Celebrating a pandemic birthday with Joan and Paul.
The Archivist — Welcome to the Archive. As home video formats have evolved over the years, a multitude of films have found themselves in danger of being forgotten forever due to their niche appeal. Thankfully, Warner Bros. established the Archive Collection, a Manufacture-On-Demand DVD operation devoted to thousands of idiosyncratic and ephemeral works of cinema. The Archive has expanded to include a streaming service, revivals of out-of-print DVDs, and factory-pressed Blu-rays. Join us as we explore this treasure trove of cinematic discovery!
As much as I’d like to forget anything that reminds me I’m getting older, I just can’t leave my birthday month without a special edition of The Archivist. While this birthday certainly paled in comparison to last year’s for obvious reasons, there was still reason to celebrate thanks to Warner Archive and their endless amount of titles, both well-known and obscure. It didn’t take long in planning which titles I was going to choose to help me ring in the final year of my 30s before stumbling on the right pair of gems.
Because January birthdays by nature are no fun whatsoever due to everyone’s fatigue following the holidays, I thought I’d ring in this passing with a par of titles featuring stars which shared the unfortunate luck of having had to endure the same birthday as yours truly. First up, one of the most underrated actresses of the golden age whose natural radiance too often overshadowed a soulful screen presence. Second, a movie superstar like no other whose legacy continues to this day.
Based on the true story, Sergeant York chronicles the life of Alvin C. York (Gary Cooper), a small town marksman known for being an expert shooter and all around hell raiser. However, an introduction to both religion and the beautiful Gracie (Joan Leslie) inspire him to turn over a new leaf just as he’s drafted to serve in combat during the peak of WWI.
Sergeant York is exactly the kind of movie experience you would expect it to be. The film is inspiring, heartwarming and rich with great performances, not least of all Cooper’s, who proves that his Best Actor Oscar win was justified. Director Howard Hawks also ensures that every inch of the film is filled with cinematic pleasure while the moral heart of the story shines through. Sergeant York was a milestone for Leslie. Only 16 at the time, the role was just the right one for the ingenue. Leslie may have been the love interest, but there’s such a fire and passion in her, which she instantly gives to Gracie. Although Alvin wastes no time in wooing his future wife, Leslie makes it clear that Gracie’s is a love that must be earned. Watching as the actress infuses the character with both a romantic sensibility and unshakable principles is what made her such a compelling actress to watch. Although Leslie enjoyed plenty of worthwhile screen roles, including The Sky’s the Limit and Repeat Performance (my personal favorite), Sergeant York remains one of her finest turns on the screen.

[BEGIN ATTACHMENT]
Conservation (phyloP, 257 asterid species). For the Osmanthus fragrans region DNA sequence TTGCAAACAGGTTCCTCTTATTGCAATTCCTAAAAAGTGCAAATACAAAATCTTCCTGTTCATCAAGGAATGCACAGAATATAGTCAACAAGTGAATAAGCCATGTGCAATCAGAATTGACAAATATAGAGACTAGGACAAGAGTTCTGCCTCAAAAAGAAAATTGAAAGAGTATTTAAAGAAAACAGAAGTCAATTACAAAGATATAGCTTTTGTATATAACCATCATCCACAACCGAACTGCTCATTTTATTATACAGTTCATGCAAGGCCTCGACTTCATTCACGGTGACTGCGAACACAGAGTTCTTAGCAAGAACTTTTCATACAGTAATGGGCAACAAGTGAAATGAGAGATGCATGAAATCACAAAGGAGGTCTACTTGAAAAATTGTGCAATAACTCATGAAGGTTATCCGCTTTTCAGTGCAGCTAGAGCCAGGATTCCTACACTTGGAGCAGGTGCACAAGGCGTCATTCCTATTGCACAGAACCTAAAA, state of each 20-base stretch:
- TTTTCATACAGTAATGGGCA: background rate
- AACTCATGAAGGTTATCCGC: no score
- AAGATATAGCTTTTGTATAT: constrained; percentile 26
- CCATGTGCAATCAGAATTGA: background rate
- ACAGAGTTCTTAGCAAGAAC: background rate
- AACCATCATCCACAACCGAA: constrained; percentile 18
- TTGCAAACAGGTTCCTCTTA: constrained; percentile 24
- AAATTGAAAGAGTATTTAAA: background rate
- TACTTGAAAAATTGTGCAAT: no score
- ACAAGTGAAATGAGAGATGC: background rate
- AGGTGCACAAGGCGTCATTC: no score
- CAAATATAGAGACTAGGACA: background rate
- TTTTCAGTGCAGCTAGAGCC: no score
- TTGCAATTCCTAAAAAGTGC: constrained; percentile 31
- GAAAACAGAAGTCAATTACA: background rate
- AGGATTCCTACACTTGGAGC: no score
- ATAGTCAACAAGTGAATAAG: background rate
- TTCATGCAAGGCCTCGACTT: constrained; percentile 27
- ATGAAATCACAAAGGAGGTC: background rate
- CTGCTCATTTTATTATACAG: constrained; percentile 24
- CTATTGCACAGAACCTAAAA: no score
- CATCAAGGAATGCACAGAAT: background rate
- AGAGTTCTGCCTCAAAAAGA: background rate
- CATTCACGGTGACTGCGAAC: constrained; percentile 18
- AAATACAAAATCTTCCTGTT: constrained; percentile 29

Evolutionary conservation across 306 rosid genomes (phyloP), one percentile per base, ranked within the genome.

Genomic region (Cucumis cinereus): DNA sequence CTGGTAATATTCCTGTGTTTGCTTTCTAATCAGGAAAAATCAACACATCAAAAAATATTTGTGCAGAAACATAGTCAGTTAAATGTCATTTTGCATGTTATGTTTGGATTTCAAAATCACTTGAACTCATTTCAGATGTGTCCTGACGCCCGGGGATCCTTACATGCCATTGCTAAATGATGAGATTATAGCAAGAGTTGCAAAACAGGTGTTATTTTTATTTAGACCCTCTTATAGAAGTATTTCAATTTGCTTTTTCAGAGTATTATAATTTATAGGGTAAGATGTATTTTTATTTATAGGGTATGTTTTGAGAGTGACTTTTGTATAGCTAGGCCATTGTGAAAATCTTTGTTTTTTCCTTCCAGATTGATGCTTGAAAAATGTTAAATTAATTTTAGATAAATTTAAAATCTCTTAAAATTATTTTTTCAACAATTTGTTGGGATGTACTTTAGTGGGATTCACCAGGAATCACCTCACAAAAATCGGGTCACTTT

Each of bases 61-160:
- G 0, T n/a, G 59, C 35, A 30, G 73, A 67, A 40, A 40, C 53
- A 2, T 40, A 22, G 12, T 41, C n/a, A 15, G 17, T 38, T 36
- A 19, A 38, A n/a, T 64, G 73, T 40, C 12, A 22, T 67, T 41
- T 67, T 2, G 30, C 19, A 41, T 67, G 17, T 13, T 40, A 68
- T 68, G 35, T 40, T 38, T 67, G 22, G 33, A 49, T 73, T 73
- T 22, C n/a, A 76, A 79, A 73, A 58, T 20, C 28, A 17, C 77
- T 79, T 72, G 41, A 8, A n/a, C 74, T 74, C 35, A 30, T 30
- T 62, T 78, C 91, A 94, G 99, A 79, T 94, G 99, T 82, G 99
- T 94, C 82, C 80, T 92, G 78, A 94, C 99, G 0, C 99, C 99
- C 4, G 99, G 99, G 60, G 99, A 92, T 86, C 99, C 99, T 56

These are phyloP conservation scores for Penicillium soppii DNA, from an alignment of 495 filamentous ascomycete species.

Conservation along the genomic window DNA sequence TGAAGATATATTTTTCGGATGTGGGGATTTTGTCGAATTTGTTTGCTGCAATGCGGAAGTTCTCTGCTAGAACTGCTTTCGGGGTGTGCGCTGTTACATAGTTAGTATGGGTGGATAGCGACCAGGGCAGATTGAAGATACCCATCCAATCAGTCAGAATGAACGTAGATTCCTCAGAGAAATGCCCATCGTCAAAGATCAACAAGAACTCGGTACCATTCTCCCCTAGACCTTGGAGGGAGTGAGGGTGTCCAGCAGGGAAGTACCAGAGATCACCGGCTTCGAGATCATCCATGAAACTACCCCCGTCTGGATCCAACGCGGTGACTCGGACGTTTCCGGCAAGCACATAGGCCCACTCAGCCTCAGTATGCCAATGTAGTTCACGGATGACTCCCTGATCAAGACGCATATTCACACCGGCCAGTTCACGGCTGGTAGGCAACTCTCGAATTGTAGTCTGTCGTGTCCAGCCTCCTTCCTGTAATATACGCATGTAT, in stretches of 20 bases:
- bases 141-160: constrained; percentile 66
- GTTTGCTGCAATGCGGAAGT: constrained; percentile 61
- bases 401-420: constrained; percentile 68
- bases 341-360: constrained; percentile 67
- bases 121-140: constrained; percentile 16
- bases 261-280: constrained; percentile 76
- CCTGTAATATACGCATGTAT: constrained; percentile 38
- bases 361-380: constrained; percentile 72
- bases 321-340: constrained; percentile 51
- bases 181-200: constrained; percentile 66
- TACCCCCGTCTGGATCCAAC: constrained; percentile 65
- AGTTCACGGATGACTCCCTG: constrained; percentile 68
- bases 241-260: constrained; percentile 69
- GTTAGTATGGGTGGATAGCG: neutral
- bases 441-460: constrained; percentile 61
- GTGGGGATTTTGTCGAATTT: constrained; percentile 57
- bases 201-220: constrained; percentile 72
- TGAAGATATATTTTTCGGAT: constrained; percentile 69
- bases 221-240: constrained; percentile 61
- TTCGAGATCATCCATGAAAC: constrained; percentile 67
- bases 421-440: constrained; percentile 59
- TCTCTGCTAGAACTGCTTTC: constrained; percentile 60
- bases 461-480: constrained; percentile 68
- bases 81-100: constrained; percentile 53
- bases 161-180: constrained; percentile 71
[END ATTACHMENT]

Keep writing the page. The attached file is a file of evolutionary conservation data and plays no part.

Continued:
The Life and Times of Judge Roy Bean
John Huston directed this 1972 Western comedy loosely based on another true story. Set in 19th century Texas, outlaw Roy Bean (Paul Newman) declares himself as Judge and the sole rule of law of a small two-stop town. Fueled by the devotion of the loyal Maria Elena (Victoria Principal) and his love for stage star Lily Langtree (Ava Gardner), Judge Bean wastes no time taking out any man who dares to challenge his word.
Newman reportedly said Judge Roy Bean was one of his favorite roles; and it’s not difficult to see why. The character is so larger than life with a way of thinking and actions which boggle the mind, including making a group of fellow outlaws his deputies and hanging a man for airing out his restlessness by shooting up a saloon. The tone of the film is simply all over the place; incredibly tongue-in-cheek that eventually borders on the farcical, particularly with the discovery of a black bear which Judge Bean adopts as the town’s pet. But Huston also gives The Life and Times of Judge Roy Bean a quiet reflective quality during the moments when the main character spends time longing after Miss Lily (his ultimate muse) and pondering his place in the world. For a career which spanned so many memorable roles, Judge Bean saw a one-of-a-kind Newman. The legend is surprisingly playful and slyly hysterical as the title character, while also grounding the movie with the kind of magnetism and concentration only he could bring. The Life and Times of Judge Roy Bean will never be recognized as a high mark for the star, but in many ways, it cannot help show what made him one of the acting world’s best.
Sergeant York and The Life and Times of Judge Roy Bean are both available on Blu-Ray and DVD from Warner Archive.